I've experienced what I can only describe as a wobble
in the relative equanimity of the past week and a half.
On Saturday and Sunday I was feeling just fine. The giddiness I was feeling at the end of last week carried over into the weekend . . . but I found myself worrying about it, a little. Everything seemed so clear; I felt I had achieved some new level of self-understanding, I had transcended previous tensions and contradictions and achieved a new insight, a new synthesis.
It was all terribly Hegelian, for anyone who knows what I mean by that.
I nearly got swept up in it, but I issued two cautions to myself. The first was that I had been here before, riding high on self-confidence, ready to cast off old props and soar . . . only to come back down hard.
The second was an effort to be even-handed in my skepticism: if I'm going to hold my anxiety and panic at arm's length to examine them, I should do the same to my giddy exuberance.
It seemed a lot harder to get critical distance from abounding joy than it has been to get critical distance from anxiety, though.
I'm glad I tried, because it saved me a crashing disappointment.
What got me, I think, was the state of my household, which does tend to get more and more cluttered with only me and (occasionally, reluctantly) the girls to look after it. Vix really does a lot to help hold things together, when she's here.
So, the panic snuck back, as did a sense of grievance at Vix for running off to gallivant around Europe with her boyfriend!
I struggled with this darker mood last night and all this morning. I told Vix about it, chatting on Facebook, but simply as a factual report about the state of me, and about my efforts to address the issue.
What I've come back around to is that I need to attend carefully to what I can do, and to those things for which I ought really to be responsible. The dishes piled in the sink were not really
Vix's fault, but a consequence of the fact that I went off on a spontaneous road trip with the girls on Saturday - a lot of fun, that was, and a chance to see a dear friend of ours - which got us back late, which made Sunday a slow and sleepy day in which little was accomplished, etc.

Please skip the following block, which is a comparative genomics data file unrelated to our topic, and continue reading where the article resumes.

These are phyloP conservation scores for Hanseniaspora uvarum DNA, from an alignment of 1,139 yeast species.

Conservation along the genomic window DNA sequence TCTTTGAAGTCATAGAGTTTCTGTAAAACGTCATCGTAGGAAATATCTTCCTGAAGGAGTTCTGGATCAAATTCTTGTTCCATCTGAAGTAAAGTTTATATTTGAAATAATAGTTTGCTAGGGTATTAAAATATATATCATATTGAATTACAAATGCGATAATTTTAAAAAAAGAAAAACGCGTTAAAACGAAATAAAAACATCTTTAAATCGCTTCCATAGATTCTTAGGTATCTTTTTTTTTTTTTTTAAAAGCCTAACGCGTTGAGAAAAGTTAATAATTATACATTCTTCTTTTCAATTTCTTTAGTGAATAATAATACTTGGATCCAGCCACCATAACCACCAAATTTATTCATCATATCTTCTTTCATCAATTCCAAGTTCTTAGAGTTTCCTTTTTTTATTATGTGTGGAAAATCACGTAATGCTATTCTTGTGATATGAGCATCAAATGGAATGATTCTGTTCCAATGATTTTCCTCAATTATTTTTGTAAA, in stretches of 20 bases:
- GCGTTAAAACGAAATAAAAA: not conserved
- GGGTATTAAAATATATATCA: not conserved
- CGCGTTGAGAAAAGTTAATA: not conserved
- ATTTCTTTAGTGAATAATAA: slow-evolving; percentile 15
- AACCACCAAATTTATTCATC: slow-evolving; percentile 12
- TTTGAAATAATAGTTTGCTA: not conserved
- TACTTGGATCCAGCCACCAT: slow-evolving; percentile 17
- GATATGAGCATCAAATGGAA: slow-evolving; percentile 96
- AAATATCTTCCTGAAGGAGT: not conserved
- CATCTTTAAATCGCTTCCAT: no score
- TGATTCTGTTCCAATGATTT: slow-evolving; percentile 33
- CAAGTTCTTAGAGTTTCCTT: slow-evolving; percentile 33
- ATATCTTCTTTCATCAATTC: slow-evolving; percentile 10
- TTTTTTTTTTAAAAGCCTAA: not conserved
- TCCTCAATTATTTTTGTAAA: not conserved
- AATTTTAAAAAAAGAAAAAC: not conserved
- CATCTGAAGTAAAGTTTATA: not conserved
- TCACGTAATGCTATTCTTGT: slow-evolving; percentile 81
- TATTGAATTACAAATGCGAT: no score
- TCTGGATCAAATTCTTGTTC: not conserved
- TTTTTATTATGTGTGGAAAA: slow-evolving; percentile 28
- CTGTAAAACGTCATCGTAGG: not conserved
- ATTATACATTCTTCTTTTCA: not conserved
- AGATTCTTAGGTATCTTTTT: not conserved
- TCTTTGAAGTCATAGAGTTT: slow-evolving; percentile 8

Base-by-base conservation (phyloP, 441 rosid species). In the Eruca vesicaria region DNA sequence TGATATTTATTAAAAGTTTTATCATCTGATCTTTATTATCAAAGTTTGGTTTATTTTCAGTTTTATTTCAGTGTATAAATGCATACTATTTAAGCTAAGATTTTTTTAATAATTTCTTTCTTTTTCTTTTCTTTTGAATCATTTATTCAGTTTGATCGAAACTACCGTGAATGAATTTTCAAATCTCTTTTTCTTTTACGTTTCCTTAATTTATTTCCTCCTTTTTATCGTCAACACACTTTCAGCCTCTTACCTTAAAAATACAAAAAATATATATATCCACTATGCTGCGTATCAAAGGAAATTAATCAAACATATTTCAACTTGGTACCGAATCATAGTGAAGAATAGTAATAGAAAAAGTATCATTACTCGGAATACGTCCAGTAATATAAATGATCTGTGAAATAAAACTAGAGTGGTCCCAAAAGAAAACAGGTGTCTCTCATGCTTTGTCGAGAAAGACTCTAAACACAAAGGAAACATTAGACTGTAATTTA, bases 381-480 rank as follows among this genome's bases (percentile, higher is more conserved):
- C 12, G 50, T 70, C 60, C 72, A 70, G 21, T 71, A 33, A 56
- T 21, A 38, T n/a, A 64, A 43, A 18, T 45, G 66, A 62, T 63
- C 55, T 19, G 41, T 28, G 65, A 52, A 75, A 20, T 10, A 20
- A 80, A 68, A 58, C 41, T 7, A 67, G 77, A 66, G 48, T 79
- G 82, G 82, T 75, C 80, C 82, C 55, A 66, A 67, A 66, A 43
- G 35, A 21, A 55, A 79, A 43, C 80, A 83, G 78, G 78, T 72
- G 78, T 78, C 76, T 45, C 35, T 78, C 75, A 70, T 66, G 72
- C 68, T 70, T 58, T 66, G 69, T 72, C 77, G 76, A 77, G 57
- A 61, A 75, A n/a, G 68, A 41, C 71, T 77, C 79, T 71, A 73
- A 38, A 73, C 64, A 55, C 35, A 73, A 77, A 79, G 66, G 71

Then, my attempt to be more diligent in organizing my work life left me with a too-long to-do list, which had me up until midnight last night, knowing I had to get up at six to get the day started, get the girls off to school, and go teach . . . then, after a long day, I would have to clean up enough to have friends over to play some music.
The thing is, when I look at it more critically, it's all so utterly manageable
, especially when I can get the girls to help out.
That's something else for which I can take responsibility: getting the girls more involved in helping maintain the household, as should be expected of children and teens.
Woven through all this is the fact that I had to postpone my lunch with Nyx, scheduled for yesterday, because of the encroachment of meetings with Important People at work, and that I hadn't heard from Metis since late last week.
By the way, I think I'm still pretty much in love with Metis. What's changed, though, is that it's not a secret any more. I've told her about it and, even though she doesn't reciprocate, neither has she turned away from me. Whereas I experienced my "crush" on her as an ache or a kind of pressure, now I just feel a lot of affection for her, without any pressure or tension in it.
I'll be having lunch with Nyx tomorrow, I exchanged emails with Metis today, and I manged to clear the sink and do some straightening and vacuuming, schlep the girls hither and yon, and make dinner in time for an evening of playing music. Some combination of those things, a nice online chat with Vix, and stunningly beautiful spring weather have conspired to stabilize my mood.
I have a long to-do list still to deal with, but I think I'll be able to handle it.
I'm not quite as giddy as I was late last week, and that's probably a good thing. That kind of exuberance worries me more than a little. Instead, I'm calm and basically happy.
I think my vigilance has paid off, in this sense: what might have been a crash into despair and despondency instead yielded only a wobble, and a short-lived one at that.
Thinking of it in those terms brought to mind an old Laurie Anderson piece from the 1980s, which lends its title to this post: Walking and Falling
(If you don't know about Laurie Anderson, it's hard to explain what it is she does, exactly.)
You're walking. And you don't always realize it,http://www.youtube.com/watch?v=02BIaMBfUc8
but you're always falling.
With each step you fall forward slightly.
And then catch yourself from falling.
Over and over, you're falling.
And then catching yourself from falling.
And this is how you can be walking and falling
at the same time.